Russia restarts Nord Stream 1 gas pipeline
China doubles new solar power installations
EU urges member states to cut gas use by 15%
Shell chief discusses transition strategy ($FT)
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China enters main flood season (trans.)
U.K. homes are worst in western Europe
What does an energy crisis look like in real-time to contemporary observers? The following secret diplomatic cable sent from the U.S. embassy in London to Washington on 7 February 1947 and reproduced in the Foreign Relations of the United States (FRUS, 1947, Volume 3, pages 487-489) illustrates how Britain’s coal and electricity crisis in the winter of 1946/47 appeared to observers at the time, without the colour of hindsight:
Telegram to the U.S. Secretary of State from the U.S. Chargé d’Affaires in the United Kingdom
7 February 1947
Shinwell, Minister Fuel, announced in Parliament today that beginning Monday no power would be furnished industrial consumers in London, southeastern, midland and northwestern areas, that power to all domestic consumers these areas would be cut off between 9 and 12 a.m. and 2 and 4 p.m. Drastic step taken in order to assure maintenance of power such essential services as sewage, water, lighting, hospitals, bakeries, etc.
Immediate cause emergency is snow and cold weather of past weeks which has nearly paralyzed road, rail and coastwise traffic and disrupted coal movement. Basic cause is shortage of coal stocks which country entered winter on November 1 and which has resulted in steadily worsening crisis ever since cold snap mid-December. Duration of emergency measures will depend on weather improvements but even after that it will take several weeks to build up coal stocks in order to provide general power requirements.
Meanwhile, industrial concerns throughout country whose deliveries had already been cut in mid-January to 75% in case of iron and steel and 50% all other industries, are rapidly exhausting their stocks, and press each day carries accounts of new factory close downs and production curtailment. Although government has not given out figures, in our opinion number unemployed already numbers over 100,000 with considerably larger number on short-time work, and effect of paragraph 1 will be to put several million out of work next week in affected areas. To make matters worse many households have already exhausted their yearly coal allocation which should have lasted until May 1.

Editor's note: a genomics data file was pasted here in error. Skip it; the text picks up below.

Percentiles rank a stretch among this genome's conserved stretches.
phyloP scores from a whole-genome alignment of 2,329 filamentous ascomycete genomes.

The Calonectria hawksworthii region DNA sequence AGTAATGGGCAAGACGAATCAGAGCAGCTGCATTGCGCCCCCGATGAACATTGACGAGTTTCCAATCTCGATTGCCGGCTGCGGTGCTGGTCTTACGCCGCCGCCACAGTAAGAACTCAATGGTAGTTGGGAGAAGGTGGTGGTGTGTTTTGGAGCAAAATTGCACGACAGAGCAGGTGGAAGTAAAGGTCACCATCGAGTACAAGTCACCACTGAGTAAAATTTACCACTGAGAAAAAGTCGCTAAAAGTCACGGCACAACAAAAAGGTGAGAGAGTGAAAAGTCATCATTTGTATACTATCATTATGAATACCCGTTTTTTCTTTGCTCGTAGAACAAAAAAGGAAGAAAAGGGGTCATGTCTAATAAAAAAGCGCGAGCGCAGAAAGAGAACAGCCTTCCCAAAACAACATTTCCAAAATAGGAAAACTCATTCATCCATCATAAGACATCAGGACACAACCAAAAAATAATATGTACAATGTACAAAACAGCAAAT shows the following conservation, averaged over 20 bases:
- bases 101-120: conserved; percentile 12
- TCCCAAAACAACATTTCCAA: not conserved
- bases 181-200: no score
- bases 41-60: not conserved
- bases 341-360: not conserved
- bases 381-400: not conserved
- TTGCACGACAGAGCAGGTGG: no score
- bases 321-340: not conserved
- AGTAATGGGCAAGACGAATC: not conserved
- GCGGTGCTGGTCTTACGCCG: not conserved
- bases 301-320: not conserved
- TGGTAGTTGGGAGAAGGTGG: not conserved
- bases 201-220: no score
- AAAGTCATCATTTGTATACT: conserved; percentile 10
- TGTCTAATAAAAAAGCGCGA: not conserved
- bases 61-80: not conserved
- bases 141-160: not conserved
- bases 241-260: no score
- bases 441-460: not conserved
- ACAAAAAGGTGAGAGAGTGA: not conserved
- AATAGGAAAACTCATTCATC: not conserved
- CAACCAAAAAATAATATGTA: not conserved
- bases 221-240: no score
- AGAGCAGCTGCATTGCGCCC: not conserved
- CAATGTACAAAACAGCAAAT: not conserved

Although coal traffic has been given priority on all rail lines traffic disruption has caused shortage of coal cars at the pits and forced serious curtailment coal production. Output in Yorkshire, largest producing area in Britain, is down 50% this week, other areas somewhat less.
In our opinion coal stock exhaustion throughout country is now such, that even with improved weather, the country can only limp through until mid-April. For until then country must live on current coal output which is not sufficient to meet winter needs, even if substantial increase in output, which occurred after January 1 when the mines formally passed into public ownership, is maintained when transport becomes normal.
Also in our opinion, government is now facing its first real loss of public support. Failure of production and export drive to forge ahead during past two months has already caused widespread misgivings, and with production and export declines inevitable during next three months in view coal position, we do not see how government can continue maintain popularity at same high levels during past 19 months. We do not, however, anticipate any government crisis or any attempt to form a coalition and discount all rumours to this effect. Only bright spot for the government is that Labor MPs who led the rebellion against Bevin’s foreign policy last fall and meant to renew their attack when Parliament resumed on January 21, have decided hold their fire in view of serious domestic situation in order not to embarrass government further.